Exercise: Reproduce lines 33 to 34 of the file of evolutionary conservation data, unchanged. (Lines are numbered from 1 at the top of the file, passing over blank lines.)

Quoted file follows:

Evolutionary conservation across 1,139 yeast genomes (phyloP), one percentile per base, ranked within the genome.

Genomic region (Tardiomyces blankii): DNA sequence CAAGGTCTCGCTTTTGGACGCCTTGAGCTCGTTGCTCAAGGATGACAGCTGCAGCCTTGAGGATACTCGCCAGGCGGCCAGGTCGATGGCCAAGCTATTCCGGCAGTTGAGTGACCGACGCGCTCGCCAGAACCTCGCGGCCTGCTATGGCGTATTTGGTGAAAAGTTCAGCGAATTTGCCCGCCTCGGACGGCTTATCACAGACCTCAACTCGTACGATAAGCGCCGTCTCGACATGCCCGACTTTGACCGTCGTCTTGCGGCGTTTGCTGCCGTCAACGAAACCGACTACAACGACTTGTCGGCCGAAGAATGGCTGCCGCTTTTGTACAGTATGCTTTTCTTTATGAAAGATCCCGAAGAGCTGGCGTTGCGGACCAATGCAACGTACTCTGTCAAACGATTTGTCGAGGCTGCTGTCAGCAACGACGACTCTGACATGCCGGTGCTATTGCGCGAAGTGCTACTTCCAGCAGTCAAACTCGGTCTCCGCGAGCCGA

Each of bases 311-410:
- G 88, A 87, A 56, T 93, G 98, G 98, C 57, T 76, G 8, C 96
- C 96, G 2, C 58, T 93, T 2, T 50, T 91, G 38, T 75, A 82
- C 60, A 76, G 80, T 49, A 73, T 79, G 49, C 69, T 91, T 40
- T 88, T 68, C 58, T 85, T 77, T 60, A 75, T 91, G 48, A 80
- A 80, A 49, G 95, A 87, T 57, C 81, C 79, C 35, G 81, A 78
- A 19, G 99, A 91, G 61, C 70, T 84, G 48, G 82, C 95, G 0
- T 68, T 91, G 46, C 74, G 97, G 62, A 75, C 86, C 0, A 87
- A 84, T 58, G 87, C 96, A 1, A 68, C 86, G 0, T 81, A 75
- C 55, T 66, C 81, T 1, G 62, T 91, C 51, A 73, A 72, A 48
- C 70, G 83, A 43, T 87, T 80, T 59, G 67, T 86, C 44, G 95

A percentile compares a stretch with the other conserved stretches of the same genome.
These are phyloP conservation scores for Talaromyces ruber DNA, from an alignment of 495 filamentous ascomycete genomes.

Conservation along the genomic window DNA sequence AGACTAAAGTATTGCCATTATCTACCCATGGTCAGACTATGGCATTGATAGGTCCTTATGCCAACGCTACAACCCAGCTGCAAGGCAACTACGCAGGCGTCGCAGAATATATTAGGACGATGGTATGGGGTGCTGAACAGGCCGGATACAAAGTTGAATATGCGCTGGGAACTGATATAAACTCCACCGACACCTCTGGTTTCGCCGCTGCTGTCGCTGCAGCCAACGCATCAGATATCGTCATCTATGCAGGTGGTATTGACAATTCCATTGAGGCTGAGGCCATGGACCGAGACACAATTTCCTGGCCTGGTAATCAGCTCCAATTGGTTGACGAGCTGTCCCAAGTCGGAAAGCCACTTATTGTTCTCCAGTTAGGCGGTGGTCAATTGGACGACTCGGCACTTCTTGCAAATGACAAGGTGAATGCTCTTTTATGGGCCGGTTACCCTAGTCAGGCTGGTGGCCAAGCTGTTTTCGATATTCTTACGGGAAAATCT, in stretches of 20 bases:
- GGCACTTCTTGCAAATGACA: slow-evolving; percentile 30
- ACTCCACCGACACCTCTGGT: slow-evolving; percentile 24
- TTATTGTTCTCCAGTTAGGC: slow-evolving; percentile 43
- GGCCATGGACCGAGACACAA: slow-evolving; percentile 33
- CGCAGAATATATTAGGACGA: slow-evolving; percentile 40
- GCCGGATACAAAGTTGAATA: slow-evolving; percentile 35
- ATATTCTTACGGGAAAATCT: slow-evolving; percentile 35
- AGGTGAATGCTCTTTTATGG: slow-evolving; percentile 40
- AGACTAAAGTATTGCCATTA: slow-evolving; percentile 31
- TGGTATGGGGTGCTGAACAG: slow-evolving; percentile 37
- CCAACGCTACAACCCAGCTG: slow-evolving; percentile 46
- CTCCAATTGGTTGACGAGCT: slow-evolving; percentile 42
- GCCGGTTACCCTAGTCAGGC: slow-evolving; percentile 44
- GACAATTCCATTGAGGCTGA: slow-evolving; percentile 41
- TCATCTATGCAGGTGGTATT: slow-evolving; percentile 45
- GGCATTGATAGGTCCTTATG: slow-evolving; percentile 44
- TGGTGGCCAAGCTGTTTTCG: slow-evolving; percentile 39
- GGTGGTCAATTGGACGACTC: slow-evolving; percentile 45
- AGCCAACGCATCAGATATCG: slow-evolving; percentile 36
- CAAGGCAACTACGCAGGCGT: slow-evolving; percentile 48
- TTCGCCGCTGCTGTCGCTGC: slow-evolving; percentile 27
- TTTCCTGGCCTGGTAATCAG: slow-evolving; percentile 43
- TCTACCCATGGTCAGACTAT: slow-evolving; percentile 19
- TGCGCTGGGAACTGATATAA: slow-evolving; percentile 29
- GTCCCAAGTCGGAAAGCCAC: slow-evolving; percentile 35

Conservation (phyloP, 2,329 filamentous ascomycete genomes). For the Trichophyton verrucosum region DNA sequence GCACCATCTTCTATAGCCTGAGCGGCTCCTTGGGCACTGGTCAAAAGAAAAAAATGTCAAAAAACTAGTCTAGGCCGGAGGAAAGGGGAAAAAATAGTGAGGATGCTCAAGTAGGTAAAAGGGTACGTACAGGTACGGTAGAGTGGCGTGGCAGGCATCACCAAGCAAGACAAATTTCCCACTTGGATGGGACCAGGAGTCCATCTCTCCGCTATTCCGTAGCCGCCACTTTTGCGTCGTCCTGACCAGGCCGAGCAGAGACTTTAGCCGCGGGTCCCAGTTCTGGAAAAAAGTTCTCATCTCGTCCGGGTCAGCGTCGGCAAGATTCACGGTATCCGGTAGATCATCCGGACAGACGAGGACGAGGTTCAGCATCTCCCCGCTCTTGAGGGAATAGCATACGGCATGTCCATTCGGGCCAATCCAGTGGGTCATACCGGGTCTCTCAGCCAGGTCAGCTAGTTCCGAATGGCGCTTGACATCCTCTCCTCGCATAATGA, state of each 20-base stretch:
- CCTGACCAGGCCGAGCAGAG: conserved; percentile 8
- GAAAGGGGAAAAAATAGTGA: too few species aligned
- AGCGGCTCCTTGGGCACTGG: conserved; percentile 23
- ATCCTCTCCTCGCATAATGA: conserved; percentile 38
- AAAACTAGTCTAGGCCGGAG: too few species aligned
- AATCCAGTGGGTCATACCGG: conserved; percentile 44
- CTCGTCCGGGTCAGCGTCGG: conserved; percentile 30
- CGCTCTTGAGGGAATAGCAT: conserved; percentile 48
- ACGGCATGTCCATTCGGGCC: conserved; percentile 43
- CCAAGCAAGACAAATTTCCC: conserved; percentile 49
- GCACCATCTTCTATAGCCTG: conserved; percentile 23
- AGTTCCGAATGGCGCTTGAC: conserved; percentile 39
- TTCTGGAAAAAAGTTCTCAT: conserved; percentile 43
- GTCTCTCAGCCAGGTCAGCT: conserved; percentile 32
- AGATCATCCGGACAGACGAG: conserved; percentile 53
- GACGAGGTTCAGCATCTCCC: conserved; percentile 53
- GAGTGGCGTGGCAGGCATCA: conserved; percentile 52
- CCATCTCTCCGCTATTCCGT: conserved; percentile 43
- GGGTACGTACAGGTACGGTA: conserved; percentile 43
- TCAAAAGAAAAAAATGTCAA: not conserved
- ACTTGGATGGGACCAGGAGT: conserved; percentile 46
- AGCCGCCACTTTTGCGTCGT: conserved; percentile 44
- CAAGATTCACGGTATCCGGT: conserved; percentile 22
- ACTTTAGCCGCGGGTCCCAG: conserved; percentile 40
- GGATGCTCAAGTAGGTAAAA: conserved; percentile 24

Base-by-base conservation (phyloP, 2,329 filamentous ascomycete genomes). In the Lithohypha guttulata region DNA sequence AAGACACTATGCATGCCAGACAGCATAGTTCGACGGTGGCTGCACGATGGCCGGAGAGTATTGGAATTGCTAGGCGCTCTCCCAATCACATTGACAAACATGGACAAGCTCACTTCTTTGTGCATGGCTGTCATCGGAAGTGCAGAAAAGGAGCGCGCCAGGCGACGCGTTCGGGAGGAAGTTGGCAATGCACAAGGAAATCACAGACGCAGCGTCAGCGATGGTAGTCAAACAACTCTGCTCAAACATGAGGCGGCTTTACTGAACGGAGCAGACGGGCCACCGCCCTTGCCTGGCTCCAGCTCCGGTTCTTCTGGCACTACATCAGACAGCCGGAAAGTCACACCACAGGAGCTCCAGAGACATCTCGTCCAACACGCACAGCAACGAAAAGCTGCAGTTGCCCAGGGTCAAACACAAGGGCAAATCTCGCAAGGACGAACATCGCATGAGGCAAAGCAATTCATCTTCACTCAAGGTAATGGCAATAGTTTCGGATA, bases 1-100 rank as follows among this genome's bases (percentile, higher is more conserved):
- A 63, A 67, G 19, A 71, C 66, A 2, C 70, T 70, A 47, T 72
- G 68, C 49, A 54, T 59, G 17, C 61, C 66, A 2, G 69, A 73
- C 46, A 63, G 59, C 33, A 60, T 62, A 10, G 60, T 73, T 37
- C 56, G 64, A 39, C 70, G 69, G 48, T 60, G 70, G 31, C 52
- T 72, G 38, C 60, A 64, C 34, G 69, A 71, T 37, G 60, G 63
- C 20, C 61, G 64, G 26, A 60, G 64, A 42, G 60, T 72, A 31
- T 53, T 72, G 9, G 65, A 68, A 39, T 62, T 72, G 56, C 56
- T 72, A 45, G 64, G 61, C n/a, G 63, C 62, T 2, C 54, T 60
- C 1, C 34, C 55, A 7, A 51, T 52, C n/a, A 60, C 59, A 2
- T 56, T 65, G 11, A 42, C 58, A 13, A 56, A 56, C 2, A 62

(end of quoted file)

- TGGTGGCCAAGCTGTTTTCG: slow-evolving; percentile 39
- GGTGGTCAATTGGACGACTC: slow-evolving; percentile 45